- What other names is Sweet Orange known by?
- What is Sweet Orange?
- How does Sweet Orange work?
- Are there safety concerns?
- Are there any interactions with medications?
- Dosing considerations for Sweet Orange.
The peel of sweet orange is used to increase appetite; reduce phlegm; and treat coughs, colds, intestinal gas (flatulence), acid indigestion (dyspepsia), and cancerous breast sores. It is also used as a tonic.
Sweet orange juice is used for treating kidney stones (nephrolithiasis) and high cholesterol; and preventing high blood pressure and stroke, as well as prostate cancer.
Possibly Effective for...
- Preventing high blood pressure and stroke. Drinking sweet orange juice seems to help lower the risk of high blood pressure and stroke. The U.S. Food and Drug Administration (FDA) allows makers of sweet orange products that provide at least 350 mg of potassium per serving and are low in sodium, saturated fat, and cholesterol to make label claims that their product might reduce the risk of developing high blood pressure and stroke.
- Treating high cholesterol. Drinking sweet orange juice helps improve cholesterol levels. In large amounts (750 mL, or about three 8-oz glasses, per day for four weeks), orange juice seems to increase "good" high-density lipoprotein and reduce the ratio of "bad" low-density lipoprotein (LDL) to HDL cholesterol in people with high cholesterol.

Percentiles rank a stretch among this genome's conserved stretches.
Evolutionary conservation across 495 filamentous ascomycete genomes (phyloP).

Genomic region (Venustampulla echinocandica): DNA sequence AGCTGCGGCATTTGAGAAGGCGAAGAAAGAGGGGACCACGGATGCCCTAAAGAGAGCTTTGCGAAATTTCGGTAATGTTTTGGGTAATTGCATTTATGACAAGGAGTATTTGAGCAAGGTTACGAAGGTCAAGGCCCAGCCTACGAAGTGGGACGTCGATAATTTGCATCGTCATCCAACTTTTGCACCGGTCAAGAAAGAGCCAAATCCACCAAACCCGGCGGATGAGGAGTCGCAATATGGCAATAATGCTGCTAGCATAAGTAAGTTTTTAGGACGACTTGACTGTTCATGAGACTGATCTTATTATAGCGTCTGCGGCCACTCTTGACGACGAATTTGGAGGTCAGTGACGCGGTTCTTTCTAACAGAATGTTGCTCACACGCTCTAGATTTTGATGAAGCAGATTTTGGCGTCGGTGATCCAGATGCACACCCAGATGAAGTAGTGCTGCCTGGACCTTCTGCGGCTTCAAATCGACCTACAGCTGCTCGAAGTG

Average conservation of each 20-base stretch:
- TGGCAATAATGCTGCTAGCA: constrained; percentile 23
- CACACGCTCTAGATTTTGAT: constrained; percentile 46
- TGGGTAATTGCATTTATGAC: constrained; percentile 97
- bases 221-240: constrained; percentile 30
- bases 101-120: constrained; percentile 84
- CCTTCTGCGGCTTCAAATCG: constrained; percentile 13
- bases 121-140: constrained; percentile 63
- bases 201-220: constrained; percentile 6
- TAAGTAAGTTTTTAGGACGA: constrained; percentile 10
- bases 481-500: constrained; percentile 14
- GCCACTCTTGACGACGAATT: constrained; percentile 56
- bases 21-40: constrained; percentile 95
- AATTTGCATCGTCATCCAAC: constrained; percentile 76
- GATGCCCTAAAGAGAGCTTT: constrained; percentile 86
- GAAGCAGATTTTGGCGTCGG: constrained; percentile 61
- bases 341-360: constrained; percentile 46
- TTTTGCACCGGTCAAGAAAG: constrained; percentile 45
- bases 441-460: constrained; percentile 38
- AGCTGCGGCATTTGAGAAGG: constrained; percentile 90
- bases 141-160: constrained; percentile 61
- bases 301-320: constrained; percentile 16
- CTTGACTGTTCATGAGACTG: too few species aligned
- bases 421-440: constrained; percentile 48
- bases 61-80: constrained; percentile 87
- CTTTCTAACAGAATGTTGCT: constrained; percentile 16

Possibly Ineffective for...
- Preventing prostate cancer.
Insufficient Evidence to Rate Effectiveness for...
- Asthma. There is some evidence that sweet orange and other fruits that are rich in vitamin C might improve lung function in people with asthma. But not all studies agree.
- Colds. Some research shows that drinking 180 mL (about 6 ounces) of sweet orange juice daily might help prevent symptoms of the common cold.
- Kidney stones (nephrolithiasis). Some research reports that drinking 400 mL of sweet orange juice (about 13 ounces) increases the amount of citrate in the urine. This might help to prevent kidney stones that are made of calcium.
- Eating disorders.
- Cancerous breast sores.
- Other conditions.
Natural Medicines Comprehensive Database rates effectiveness based on scientific evidence according to the following scale: Effective, Likely Effective, Possibly Effective, Possibly Ineffective, Likely Ineffective, and Insufficient Evidence to Rate (detailed description of each of the ratings).
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